People tend to see Christmas through the lens of their own worldview. If you were to take a survey asking the question, “What is Christmas?” you would get a variety of answers. Sure, most people globally are familiar with the baby in the manger but even that has become more of a religious icon than a symbol of real faith.
Christmas in its truest sense has a deeper meaning than a simple iconic crèche. Christmas is about the birth of a baby, but we must remember this baby was also the Savior. Jesus the baby came to life, died, and rose again from the dead for the sin of every human individual born into this sin-cursed world. That is the full story of Christmas.
It is a story of peace, love and hope: all things for which this world is desperately looking. Ironically, when Jesus was born in that manger long ago, He knew the needs of this present generation and came to meet them. Every generation is different. Every generation has a different worldview — way of seeing things, asking and answering questions. But one thing has not changed and that is the need for hope.
Dr. Harold G. Wolff made an investigation on the effects of hope on the body for Cornell University Medical School. He said, “When a man has hope, he is capable of bearing incredible burdens and cruel punishments.”
Hope is that spark within which makes you believe when everything and everyone else around you says, “Don’t believe.” Hope can be seen but not described . . . like in the face of:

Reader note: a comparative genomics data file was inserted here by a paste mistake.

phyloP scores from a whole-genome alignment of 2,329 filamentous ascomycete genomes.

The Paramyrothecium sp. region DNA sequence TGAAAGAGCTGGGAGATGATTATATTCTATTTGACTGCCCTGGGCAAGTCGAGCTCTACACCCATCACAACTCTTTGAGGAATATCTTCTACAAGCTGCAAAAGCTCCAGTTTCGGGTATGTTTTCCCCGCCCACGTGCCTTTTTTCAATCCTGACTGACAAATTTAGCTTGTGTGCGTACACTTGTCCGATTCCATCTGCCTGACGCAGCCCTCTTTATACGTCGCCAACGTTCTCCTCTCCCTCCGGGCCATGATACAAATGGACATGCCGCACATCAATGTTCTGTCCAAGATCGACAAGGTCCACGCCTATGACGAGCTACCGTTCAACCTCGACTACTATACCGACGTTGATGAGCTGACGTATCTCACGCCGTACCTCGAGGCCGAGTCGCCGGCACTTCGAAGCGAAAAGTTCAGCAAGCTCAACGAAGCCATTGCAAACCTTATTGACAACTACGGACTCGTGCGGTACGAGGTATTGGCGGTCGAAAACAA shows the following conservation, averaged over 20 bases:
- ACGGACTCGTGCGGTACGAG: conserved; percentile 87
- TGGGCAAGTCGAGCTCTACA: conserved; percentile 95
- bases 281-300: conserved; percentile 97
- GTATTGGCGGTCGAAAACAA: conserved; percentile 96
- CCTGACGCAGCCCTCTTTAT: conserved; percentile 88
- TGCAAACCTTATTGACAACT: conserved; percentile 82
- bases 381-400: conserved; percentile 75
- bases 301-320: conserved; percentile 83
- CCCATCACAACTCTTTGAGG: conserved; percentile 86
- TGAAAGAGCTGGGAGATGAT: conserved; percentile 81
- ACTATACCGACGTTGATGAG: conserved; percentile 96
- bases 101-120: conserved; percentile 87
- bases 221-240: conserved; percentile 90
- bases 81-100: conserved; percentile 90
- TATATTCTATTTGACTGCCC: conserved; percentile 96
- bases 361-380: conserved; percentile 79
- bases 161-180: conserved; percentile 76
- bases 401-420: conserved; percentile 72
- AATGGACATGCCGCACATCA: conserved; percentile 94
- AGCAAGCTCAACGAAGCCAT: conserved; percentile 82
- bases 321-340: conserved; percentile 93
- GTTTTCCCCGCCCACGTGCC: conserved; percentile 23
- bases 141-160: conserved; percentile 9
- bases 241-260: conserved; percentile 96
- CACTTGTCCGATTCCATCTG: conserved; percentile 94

- A child anxiously anticipating an undeclared surprise.
- A sleepless, heartbroken man waiting for daylight.
- A mother’s face as she prays for her fevered child.
- A dear saint’s expression as he bids this world goodbye.
Christmas reminds us of the power of hope. It is a time when people of varying worldviews tend to focus on a singular message like no other time in the year. It may or may not be a religious experience for them; it may just be a warm feeling. But there is that flickering of hope. As believers, we know that hope comes from God.
May we never lose sight of the fact that the reason we have this hope is because of Jesus. He looked over the battlements of Heaven and said, “I must go! They need hope!” Hope cost Jesus something. How lonely Heaven must have been without God’s Son for those 33 years.
Because of what Jesus did – Christmas is a time for us to give hope. Physically, we need to find someone who is in need and give them hope. Spiritually, we need to be diligent to share Christ with family, friends, and the people God places in our path. This is a time to share real hope with them. This is the time to share the real meaning of Christmas.